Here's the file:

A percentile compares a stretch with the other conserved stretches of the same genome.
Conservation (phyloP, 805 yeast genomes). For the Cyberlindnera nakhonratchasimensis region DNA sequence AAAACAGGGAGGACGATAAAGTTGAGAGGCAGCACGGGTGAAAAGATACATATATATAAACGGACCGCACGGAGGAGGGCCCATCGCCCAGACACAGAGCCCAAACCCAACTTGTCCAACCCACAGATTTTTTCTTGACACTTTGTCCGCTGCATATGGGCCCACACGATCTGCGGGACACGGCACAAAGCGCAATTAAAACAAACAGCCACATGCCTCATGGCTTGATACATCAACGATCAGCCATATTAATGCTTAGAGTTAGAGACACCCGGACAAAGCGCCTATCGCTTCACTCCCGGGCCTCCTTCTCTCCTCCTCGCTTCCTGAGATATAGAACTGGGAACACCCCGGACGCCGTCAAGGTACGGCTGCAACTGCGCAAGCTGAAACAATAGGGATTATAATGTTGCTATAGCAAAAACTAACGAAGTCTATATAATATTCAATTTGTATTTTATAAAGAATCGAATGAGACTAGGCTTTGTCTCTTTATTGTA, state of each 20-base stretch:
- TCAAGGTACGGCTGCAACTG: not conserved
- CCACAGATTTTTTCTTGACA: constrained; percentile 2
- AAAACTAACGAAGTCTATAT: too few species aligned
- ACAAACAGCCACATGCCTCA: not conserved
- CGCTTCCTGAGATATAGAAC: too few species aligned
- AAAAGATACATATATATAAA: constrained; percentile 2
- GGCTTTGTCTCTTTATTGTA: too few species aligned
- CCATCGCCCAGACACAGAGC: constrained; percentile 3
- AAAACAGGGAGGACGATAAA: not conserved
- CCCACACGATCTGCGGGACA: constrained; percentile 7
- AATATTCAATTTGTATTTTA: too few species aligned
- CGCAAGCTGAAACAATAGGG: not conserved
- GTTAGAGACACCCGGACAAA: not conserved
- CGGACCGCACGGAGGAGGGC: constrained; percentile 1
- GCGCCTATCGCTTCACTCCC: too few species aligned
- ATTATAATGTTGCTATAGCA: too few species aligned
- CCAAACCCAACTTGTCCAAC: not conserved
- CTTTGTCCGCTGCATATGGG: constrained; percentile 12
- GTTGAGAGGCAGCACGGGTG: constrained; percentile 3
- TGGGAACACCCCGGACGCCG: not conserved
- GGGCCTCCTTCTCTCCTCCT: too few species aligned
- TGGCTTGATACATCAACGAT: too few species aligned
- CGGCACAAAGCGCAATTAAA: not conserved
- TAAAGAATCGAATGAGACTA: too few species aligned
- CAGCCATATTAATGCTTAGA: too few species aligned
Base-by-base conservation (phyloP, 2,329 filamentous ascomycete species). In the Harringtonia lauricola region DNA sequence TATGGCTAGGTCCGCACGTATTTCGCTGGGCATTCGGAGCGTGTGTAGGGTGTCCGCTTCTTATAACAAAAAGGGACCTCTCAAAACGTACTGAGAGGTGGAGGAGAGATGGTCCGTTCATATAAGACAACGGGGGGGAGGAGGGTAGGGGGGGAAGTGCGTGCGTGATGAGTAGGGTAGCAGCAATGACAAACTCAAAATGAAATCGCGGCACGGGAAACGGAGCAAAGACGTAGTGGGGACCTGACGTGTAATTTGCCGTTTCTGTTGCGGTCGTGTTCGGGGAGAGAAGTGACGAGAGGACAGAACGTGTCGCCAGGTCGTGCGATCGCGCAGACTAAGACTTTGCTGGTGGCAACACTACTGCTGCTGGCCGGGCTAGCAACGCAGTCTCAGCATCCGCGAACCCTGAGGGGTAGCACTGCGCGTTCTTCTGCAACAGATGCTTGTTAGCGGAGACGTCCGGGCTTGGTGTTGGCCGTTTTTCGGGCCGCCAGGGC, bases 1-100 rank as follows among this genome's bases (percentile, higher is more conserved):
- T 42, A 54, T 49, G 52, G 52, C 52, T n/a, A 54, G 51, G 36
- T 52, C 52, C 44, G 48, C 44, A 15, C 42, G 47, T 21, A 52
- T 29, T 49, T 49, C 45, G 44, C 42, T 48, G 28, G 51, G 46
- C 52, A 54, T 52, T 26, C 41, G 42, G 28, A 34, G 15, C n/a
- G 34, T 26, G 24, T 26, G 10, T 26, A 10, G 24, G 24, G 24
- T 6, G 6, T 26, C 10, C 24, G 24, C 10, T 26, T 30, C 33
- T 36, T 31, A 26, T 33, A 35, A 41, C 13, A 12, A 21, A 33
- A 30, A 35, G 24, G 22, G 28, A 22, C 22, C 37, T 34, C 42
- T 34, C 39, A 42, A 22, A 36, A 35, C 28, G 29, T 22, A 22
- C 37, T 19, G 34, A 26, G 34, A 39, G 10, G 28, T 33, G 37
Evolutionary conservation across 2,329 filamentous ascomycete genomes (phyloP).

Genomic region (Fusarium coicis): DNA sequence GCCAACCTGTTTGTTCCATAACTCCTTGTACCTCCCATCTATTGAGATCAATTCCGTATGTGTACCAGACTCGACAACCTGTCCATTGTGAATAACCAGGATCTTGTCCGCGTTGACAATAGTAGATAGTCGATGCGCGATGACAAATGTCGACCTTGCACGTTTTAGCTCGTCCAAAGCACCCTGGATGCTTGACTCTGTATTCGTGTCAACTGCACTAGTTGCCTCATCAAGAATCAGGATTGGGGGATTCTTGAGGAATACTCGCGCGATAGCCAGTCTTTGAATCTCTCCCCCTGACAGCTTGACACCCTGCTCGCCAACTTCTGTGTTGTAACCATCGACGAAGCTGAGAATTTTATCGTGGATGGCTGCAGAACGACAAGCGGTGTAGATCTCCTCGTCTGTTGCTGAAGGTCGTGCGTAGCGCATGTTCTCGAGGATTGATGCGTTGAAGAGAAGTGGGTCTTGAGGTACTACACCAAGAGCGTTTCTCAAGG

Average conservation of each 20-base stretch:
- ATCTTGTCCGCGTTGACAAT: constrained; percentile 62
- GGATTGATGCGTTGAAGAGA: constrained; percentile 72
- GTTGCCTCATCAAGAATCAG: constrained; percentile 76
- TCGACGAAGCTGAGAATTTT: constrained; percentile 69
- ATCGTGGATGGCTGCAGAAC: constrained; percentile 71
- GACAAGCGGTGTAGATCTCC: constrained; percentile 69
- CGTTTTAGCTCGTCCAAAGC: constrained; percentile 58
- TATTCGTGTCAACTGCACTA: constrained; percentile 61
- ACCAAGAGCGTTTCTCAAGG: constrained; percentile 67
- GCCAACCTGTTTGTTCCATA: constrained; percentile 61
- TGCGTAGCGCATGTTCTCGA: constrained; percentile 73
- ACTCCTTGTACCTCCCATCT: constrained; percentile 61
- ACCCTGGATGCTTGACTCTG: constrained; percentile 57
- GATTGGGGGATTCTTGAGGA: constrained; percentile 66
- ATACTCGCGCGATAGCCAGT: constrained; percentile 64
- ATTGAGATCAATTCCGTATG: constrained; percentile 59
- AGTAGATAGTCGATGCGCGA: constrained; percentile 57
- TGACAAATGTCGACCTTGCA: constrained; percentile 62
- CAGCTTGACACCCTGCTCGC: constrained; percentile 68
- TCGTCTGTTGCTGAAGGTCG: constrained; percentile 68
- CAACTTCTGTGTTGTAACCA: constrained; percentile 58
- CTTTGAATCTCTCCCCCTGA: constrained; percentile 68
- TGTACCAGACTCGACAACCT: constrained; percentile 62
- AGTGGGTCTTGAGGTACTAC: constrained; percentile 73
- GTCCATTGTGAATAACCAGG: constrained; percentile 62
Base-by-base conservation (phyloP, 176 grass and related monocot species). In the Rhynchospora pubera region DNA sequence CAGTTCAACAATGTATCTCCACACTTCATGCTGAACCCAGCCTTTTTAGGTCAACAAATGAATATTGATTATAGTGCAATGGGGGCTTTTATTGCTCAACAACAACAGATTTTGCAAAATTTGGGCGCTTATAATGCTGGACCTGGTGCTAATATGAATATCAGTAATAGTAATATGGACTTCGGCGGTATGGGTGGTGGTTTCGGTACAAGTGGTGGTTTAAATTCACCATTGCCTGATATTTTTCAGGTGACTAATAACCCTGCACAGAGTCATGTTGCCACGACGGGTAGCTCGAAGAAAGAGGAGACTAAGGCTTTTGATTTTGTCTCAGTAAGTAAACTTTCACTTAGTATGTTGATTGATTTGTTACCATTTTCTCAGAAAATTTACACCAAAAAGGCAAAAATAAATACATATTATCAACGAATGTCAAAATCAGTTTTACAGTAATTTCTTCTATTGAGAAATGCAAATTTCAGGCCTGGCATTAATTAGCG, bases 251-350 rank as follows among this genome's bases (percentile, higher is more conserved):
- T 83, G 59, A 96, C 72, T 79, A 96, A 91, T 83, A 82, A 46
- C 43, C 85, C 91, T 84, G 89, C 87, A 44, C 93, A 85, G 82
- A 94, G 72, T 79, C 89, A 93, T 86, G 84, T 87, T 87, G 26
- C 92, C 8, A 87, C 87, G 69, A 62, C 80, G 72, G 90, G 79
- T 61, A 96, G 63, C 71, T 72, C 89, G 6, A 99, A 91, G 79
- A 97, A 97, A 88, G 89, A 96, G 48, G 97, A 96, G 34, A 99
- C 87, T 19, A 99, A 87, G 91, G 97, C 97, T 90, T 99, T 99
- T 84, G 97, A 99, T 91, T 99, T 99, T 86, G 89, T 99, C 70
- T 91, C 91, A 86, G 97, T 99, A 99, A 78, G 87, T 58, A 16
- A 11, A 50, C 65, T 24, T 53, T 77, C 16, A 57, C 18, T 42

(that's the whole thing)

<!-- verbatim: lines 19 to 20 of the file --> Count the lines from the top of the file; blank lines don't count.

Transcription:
- CCAAACCCAACTTGTCCAAC: not conserved
- CTTTGTCCGCTGCATATGGG: constrained; percentile 12